I was just so blown away by this novel. I have a much loved older sister (and brother, also much loved – just so that he doesn’t feel left out!), and I could definitely relate to the conflicting feelings Yates so brilliantly describes between the sisters. Sibling love is not pure; it is contaminated with jealousy, with pain, and with rivalry. There is no other love quite like it; that adores unconditionally, that idolises, that seeks to protect, that selflessly celebrates achievement, while at the same time seethes with envy and resentment and bitterness, and selfishly seeks to outdo. It is a strange and powerful love, that brings, with all of its pleasures, a pain that can never quite be eradicated. For who can wound more deeply than a sibling? Emily and Sarah love each other, deeply and profoundly, in the way only siblings can, but there is a gulf between them, made up of all the unspoken envy, hurt and insecurity that have built up over the years. Emily won’t admit it, but she has always craved Sarah’s acceptance and praise. Sarah has always been proud of Emily, and secretly admired her for her lifestyle, but she rarely lets her know it. Neither can understand the other’s lifestyle choices; both wonder whether they would have been happier leading the other’s life. And both, sometimes intentionally, sometimes not, inflict wounds upon each other, wounds that end up dictating the decisions they make, and their ultimate fates.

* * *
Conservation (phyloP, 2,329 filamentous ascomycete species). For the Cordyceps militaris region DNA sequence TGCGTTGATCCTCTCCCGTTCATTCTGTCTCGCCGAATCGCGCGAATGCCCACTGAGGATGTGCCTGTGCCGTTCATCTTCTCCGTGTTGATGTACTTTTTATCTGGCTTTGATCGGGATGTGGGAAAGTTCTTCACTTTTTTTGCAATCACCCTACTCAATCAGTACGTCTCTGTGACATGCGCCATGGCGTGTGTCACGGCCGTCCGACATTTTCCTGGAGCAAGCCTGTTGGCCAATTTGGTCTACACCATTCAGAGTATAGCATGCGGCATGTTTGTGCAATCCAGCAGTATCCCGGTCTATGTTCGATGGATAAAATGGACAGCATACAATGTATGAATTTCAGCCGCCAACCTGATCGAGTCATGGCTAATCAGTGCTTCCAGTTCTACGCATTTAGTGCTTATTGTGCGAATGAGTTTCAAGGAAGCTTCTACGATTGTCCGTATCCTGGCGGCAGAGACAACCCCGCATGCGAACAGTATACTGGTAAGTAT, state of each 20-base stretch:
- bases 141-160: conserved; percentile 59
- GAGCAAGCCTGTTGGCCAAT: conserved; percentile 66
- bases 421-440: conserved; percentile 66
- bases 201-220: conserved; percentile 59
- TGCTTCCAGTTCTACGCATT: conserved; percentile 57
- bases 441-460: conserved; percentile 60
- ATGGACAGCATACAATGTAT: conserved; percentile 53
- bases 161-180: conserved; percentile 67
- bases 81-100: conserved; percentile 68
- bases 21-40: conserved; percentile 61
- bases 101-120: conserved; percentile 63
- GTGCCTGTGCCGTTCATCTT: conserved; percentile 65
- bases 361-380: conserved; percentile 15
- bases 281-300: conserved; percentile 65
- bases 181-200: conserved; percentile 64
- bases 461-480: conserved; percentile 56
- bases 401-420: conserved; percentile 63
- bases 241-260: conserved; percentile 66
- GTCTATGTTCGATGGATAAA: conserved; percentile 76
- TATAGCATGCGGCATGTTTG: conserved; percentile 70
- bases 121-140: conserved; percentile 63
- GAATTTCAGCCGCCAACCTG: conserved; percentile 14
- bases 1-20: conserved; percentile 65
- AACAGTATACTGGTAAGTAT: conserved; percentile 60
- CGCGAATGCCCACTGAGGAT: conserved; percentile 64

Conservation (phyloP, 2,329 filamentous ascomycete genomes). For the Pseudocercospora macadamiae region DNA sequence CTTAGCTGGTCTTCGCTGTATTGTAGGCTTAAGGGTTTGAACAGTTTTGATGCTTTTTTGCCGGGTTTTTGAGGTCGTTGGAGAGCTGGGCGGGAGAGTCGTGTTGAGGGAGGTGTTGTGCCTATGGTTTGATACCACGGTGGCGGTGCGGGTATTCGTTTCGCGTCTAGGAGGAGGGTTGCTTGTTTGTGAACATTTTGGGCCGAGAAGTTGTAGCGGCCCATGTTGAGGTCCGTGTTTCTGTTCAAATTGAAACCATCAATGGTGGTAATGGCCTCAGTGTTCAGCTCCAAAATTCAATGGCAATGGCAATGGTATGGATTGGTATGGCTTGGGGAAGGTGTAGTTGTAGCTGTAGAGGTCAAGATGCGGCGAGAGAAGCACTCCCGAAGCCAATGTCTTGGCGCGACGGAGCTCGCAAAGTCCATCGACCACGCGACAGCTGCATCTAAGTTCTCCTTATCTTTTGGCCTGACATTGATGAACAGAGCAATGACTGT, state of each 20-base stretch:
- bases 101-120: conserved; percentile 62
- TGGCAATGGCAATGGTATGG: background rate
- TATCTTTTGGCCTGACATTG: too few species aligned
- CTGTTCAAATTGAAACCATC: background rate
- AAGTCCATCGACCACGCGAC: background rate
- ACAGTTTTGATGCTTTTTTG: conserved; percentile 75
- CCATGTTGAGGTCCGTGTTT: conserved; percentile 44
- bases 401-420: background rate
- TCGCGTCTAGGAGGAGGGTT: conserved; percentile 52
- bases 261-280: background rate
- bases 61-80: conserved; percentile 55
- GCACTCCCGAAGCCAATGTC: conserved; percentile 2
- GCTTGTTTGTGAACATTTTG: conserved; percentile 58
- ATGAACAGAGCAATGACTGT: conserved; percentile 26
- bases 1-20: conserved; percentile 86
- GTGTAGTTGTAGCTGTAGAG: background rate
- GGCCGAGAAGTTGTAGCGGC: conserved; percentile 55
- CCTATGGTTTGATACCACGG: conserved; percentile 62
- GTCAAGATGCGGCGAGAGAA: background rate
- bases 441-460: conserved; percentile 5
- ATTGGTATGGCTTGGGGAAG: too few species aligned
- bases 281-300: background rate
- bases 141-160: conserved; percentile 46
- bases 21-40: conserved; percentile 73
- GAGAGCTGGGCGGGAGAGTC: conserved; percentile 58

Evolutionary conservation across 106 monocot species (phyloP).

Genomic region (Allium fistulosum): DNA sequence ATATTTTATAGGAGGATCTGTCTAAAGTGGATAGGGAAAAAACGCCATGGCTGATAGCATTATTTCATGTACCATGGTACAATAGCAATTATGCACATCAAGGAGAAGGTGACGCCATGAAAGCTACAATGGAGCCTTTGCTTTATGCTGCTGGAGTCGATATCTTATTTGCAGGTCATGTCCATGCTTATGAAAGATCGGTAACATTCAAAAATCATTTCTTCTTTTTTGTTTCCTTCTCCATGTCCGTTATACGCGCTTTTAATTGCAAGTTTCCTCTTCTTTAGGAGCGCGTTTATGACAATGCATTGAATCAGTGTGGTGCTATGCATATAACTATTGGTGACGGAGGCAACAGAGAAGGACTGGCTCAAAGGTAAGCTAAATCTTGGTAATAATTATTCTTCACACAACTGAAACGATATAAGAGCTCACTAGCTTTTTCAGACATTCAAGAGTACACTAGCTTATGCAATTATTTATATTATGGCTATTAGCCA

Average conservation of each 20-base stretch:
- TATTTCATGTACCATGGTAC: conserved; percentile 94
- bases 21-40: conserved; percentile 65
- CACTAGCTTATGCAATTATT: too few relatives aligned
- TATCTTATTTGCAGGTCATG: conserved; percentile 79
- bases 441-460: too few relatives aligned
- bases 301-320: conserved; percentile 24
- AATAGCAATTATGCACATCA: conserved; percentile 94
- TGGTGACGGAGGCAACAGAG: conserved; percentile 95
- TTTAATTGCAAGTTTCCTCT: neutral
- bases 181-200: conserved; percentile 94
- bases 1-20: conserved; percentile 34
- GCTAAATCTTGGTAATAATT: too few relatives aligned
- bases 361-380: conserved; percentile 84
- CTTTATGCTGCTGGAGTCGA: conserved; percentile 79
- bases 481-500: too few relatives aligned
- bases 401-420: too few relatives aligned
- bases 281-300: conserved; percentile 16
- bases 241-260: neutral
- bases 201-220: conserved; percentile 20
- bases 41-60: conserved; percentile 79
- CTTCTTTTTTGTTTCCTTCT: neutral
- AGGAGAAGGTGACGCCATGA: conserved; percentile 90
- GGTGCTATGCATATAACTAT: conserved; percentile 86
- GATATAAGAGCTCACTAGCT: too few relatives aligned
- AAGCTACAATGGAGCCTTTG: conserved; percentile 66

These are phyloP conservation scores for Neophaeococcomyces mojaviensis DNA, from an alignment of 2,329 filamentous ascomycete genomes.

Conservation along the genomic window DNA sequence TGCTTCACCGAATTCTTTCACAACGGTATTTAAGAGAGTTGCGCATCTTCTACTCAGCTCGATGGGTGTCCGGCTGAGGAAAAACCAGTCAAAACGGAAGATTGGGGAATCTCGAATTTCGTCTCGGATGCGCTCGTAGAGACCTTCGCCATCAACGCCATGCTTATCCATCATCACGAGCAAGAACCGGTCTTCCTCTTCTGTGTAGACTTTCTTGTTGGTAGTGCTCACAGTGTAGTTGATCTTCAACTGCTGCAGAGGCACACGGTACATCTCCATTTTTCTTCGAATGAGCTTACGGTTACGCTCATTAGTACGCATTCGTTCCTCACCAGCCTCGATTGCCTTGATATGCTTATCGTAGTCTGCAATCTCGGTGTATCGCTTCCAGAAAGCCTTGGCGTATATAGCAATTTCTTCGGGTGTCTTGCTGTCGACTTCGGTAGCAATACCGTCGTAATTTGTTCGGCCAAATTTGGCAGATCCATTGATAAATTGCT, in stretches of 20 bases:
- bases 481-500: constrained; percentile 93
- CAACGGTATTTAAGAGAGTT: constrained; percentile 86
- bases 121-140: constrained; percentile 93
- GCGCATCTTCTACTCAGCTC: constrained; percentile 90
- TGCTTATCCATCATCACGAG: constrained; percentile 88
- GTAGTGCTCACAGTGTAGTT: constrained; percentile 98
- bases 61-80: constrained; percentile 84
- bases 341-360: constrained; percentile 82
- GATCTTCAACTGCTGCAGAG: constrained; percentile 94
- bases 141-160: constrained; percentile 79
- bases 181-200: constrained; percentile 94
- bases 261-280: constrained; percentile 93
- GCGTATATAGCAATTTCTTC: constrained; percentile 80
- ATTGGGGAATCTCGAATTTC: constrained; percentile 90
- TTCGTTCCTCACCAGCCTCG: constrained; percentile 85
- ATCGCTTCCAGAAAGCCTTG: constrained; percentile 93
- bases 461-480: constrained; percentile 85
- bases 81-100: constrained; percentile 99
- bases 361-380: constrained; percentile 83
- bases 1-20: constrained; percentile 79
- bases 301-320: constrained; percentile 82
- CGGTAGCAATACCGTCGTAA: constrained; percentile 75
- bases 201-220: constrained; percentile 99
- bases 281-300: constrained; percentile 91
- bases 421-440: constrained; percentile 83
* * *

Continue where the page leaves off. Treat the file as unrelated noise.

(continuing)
The Easter Parade is an excellently drawn portrayal of the emptiness at the centre of all of us; the craving we all have for peace, for contentment, for happiness, and how many of us spend our lives searching for this, in vain. Sarah and Emily both want what they don’t have; their lives are a facade, put up to fool those around them that they are fulfilled, and happy, when really, at the core, they are both quietly, slowly, starving to death. If only they could be honest with each other, they could have helped one another; but the roles they have always played, of caring, protective, perfect older sister, and self sufficient, proud, jealous younger sister, sabotage any attempt at doing so. They are trapped in the mould of the people their childhood taught them to be, and ultimately, neither of them can break free.
I am beginning to feel a bit emotionally drained by all this stark reality and depressive thoughts about the essential meaninglessness of life, but I am pushing through the pain to re-read Revolutionary Road, which will be next week’s Yates Season read. Please do join in if you can; this is Yates’ first work, and widely considered to be his best, to boot, so it would be great to have some people read along with me. I have also been the VERY lucky and undeserved recipient of a Librarything Member’s kindness this week; I have been sent Blake Bailey’s incredible biography of Yates, which I hope will greatly illuminate my reading of his works. I can’t wait to get started on it!